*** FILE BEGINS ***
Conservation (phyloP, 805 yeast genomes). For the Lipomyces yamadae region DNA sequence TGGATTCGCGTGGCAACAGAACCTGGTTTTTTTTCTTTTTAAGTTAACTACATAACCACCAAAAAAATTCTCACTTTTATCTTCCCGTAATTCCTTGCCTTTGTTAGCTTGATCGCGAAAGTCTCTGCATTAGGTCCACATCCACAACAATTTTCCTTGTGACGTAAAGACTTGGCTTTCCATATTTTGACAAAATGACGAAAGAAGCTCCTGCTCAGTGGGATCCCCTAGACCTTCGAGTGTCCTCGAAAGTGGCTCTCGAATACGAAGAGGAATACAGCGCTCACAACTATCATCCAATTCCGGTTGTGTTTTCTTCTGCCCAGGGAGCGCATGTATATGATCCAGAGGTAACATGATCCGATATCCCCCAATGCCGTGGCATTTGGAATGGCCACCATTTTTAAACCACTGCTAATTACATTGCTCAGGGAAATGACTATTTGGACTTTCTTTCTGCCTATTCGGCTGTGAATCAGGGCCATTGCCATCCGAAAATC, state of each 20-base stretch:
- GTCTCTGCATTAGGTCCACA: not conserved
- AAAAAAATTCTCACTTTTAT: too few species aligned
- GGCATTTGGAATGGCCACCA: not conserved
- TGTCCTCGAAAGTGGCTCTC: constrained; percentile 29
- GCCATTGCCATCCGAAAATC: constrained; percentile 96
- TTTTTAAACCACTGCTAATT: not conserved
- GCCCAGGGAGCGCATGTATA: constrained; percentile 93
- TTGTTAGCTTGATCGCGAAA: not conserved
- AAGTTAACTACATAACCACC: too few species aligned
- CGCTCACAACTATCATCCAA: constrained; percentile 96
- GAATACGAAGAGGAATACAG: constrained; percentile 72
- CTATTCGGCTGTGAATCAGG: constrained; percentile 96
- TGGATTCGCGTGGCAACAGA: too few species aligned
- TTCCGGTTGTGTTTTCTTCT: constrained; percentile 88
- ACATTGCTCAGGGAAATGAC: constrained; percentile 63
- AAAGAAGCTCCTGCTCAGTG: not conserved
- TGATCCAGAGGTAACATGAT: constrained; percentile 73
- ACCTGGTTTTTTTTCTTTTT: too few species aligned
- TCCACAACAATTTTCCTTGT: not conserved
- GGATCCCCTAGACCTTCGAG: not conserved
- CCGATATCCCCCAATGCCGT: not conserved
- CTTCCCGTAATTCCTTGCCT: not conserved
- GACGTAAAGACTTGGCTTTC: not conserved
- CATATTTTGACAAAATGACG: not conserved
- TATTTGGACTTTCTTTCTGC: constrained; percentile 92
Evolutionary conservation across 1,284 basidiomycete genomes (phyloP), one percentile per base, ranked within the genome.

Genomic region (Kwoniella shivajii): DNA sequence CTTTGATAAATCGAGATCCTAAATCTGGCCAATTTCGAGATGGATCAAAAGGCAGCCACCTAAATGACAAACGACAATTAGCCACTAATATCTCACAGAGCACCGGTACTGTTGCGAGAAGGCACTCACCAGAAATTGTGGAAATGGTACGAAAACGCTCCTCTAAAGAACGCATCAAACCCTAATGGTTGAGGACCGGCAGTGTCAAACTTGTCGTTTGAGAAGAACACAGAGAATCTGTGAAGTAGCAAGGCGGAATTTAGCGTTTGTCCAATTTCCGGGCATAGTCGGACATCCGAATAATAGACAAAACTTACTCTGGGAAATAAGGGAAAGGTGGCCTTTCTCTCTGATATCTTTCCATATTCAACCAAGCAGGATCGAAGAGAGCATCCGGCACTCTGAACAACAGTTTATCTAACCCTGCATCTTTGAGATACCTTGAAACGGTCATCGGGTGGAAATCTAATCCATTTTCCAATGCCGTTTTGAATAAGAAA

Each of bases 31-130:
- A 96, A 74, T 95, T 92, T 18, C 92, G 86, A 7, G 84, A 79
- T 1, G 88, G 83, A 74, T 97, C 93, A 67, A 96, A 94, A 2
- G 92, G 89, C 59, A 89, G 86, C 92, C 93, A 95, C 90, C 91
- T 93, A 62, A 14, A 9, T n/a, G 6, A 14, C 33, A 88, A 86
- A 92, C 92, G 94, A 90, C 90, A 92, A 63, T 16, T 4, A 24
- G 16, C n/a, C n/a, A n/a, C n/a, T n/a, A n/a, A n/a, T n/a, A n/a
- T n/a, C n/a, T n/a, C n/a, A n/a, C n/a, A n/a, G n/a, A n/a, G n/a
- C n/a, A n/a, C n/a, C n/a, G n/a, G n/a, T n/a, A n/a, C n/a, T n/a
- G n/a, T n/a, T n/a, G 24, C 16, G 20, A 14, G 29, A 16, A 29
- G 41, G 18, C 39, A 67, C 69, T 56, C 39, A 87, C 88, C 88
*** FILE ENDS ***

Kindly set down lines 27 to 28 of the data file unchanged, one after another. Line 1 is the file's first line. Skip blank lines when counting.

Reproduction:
Evolutionary conservation across 1,284 basidiomycete genomes (phyloP), one percentile per base, ranked within the genome.

Genomic region (Kwoniella shivajii): DNA sequence CTTTGATAAATCGAGATCCTAAATCTGGCCAATTTCGAGATGGATCAAAAGGCAGCCACCTAAATGACAAACGACAATTAGCCACTAATATCTCACAGAGCACCGGTACTGTTGCGAGAAGGCACTCACCAGAAATTGTGGAAATGGTACGAAAACGCTCCTCTAAAGAACGCATCAAACCCTAATGGTTGAGGACCGGCAGTGTCAAACTTGTCGTTTGAGAAGAACACAGAGAATCTGTGAAGTAGCAAGGCGGAATTTAGCGTTTGTCCAATTTCCGGGCATAGTCGGACATCCGAATAATAGACAAAACTTACTCTGGGAAATAAGGGAAAGGTGGCCTTTCTCTCTGATATCTTTCCATATTCAACCAAGCAGGATCGAAGAGAGCATCCGGCACTCTGAACAACAGTTTATCTAACCCTGCATCTTTGAGATACCTTGAAACGGTCATCGGGTGGAAATCTAATCCATTTTCCAATGCCGTTTTGAATAAGAAA